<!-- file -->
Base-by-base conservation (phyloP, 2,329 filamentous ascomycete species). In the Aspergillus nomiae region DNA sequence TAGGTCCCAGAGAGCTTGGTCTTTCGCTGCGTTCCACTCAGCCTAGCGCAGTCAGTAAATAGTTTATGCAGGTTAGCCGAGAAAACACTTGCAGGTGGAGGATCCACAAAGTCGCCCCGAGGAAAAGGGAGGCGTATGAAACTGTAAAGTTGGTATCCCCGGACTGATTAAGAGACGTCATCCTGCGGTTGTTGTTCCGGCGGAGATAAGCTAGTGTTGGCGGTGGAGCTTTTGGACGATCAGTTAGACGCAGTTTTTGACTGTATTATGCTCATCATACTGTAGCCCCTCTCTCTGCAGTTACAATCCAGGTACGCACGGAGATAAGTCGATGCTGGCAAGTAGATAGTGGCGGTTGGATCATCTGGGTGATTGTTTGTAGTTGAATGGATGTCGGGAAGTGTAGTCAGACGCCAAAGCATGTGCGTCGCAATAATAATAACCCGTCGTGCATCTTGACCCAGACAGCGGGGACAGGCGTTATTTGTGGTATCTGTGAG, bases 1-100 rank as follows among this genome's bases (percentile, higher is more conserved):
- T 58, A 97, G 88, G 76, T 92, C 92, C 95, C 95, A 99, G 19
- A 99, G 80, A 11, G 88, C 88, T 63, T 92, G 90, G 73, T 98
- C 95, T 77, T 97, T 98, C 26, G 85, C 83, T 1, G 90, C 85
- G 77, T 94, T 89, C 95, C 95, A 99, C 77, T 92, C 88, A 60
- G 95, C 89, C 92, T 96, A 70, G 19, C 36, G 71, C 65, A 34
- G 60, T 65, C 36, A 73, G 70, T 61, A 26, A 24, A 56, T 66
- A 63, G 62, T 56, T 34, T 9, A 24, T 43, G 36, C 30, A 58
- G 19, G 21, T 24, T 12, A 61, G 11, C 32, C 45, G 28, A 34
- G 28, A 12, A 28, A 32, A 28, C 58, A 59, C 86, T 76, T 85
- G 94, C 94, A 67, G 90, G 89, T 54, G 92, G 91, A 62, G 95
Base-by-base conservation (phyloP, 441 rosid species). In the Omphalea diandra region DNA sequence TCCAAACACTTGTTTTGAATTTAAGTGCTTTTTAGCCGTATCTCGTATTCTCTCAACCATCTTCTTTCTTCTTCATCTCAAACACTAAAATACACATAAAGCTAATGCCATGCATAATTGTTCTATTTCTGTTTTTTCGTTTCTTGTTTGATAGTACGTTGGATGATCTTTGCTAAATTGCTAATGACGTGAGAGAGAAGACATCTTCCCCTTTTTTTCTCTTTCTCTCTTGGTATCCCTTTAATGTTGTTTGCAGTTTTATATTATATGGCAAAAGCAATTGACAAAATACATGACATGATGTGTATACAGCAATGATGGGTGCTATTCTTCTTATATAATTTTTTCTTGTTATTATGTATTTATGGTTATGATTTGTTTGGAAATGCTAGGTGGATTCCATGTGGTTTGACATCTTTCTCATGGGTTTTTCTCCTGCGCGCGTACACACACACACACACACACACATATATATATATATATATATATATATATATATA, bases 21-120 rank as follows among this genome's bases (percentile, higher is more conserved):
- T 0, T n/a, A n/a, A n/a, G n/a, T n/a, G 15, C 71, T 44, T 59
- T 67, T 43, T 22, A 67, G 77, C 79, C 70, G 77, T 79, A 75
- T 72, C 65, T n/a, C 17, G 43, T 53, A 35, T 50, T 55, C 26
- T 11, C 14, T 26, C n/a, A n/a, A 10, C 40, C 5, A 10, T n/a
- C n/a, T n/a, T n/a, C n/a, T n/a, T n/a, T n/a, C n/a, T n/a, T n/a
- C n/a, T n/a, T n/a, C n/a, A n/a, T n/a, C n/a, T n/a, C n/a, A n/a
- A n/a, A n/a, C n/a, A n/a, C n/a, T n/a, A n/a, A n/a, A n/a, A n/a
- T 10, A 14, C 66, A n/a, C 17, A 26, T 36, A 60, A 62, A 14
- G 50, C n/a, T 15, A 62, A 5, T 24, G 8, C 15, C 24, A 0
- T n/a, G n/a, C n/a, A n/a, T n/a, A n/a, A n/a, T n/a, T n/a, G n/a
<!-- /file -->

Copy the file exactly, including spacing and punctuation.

Base-by-base conservation (phyloP, 2,329 filamentous ascomycete species). In the Aspergillus nomiae region DNA sequence TAGGTCCCAGAGAGCTTGGTCTTTCGCTGCGTTCCACTCAGCCTAGCGCAGTCAGTAAATAGTTTATGCAGGTTAGCCGAGAAAACACTTGCAGGTGGAGGATCCACAAAGTCGCCCCGAGGAAAAGGGAGGCGTATGAAACTGTAAAGTTGGTATCCCCGGACTGATTAAGAGACGTCATCCTGCGGTTGTTGTTCCGGCGGAGATAAGCTAGTGTTGGCGGTGGAGCTTTTGGACGATCAGTTAGACGCAGTTTTTGACTGTATTATGCTCATCATACTGTAGCCCCTCTCTCTGCAGTTACAATCCAGGTACGCACGGAGATAAGTCGATGCTGGCAAGTAGATAGTGGCGGTTGGATCATCTGGGTGATTGTTTGTAGTTGAATGGATGTCGGGAAGTGTAGTCAGACGCCAAAGCATGTGCGTCGCAATAATAATAACCCGTCGTGCATCTTGACCCAGACAGCGGGGACAGGCGTTATTTGTGGTATCTGTGAG, bases 1-100 rank as follows among this genome's bases (percentile, higher is more conserved):
- T 58, A 97, G 88, G 76, T 92, C 92, C 95, C 95, A 99, G 19
- A 99, G 80, A 11, G 88, C 88, T 63, T 92, G 90, G 73, T 98
- C 95, T 77, T 97, T 98, C 26, G 85, C 83, T 1, G 90, C 85
- G 77, T 94, T 89, C 95, C 95, A 99, C 77, T 92, C 88, A 60
- G 95, C 89, C 92, T 96, A 70, G 19, C 36, G 71, C 65, A 34
- G 60, T 65, C 36, A 73, G 70, T 61, A 26, A 24, A 56, T 66
- A 63, G 62, T 56, T 34, T 9, A 24, T 43, G 36, C 30, A 58
- G 19, G 21, T 24, T 12, A 61, G 11, C 32, C 45, G 28, A 34
- G 28, A 12, A 28, A 32, A 28, C 58, A 59, C 86, T 76, T 85
- G 94, C 94, A 67, G 90, G 89, T 54, G 92, G 91, A 62, G 95
Base-by-base conservation (phyloP, 441 rosid species). In the Omphalea diandra region DNA sequence TCCAAACACTTGTTTTGAATTTAAGTGCTTTTTAGCCGTATCTCGTATTCTCTCAACCATCTTCTTTCTTCTTCATCTCAAACACTAAAATACACATAAAGCTAATGCCATGCATAATTGTTCTATTTCTGTTTTTTCGTTTCTTGTTTGATAGTACGTTGGATGATCTTTGCTAAATTGCTAATGACGTGAGAGAGAAGACATCTTCCCCTTTTTTTCTCTTTCTCTCTTGGTATCCCTTTAATGTTGTTTGCAGTTTTATATTATATGGCAAAAGCAATTGACAAAATACATGACATGATGTGTATACAGCAATGATGGGTGCTATTCTTCTTATATAATTTTTTCTTGTTATTATGTATTTATGGTTATGATTTGTTTGGAAATGCTAGGTGGATTCCATGTGGTTTGACATCTTTCTCATGGGTTTTTCTCCTGCGCGCGTACACACACACACACACACACACATATATATATATATATATATATATATATATATA, bases 21-120 rank as follows among this genome's bases (percentile, higher is more conserved):
- T 0, T n/a, A n/a, A n/a, G n/a, T n/a, G 15, C 71, T 44, T 59
- T 67, T 43, T 22, A 67, G 77, C 79, C 70, G 77, T 79, A 75
- T 72, C 65, T n/a, C 17, G 43, T 53, A 35, T 50, T 55, C 26
- T 11, C 14, T 26, C n/a, A n/a, A 10, C 40, C 5, A 10, T n/a
- C n/a, T n/a, T n/a, C n/a, T n/a, T n/a, T n/a, C n/a, T n/a, T n/a
- C n/a, T n/a, T n/a, C n/a, A n/a, T n/a, C n/a, T n/a, C n/a, A n/a
- A n/a, A n/a, C n/a, A n/a, C n/a, T n/a, A n/a, A n/a, A n/a, A n/a
- T 10, A 14, C 66, A n/a, C 17, A 26, T 36, A 60, A 62, A 14
- G 50, C n/a, T 15, A 62, A 5, T 24, G 8, C 15, C 24, A 0
- T n/a, G n/a, C n/a, A n/a, T n/a, A n/a, A n/a, T n/a, T n/a, G n/a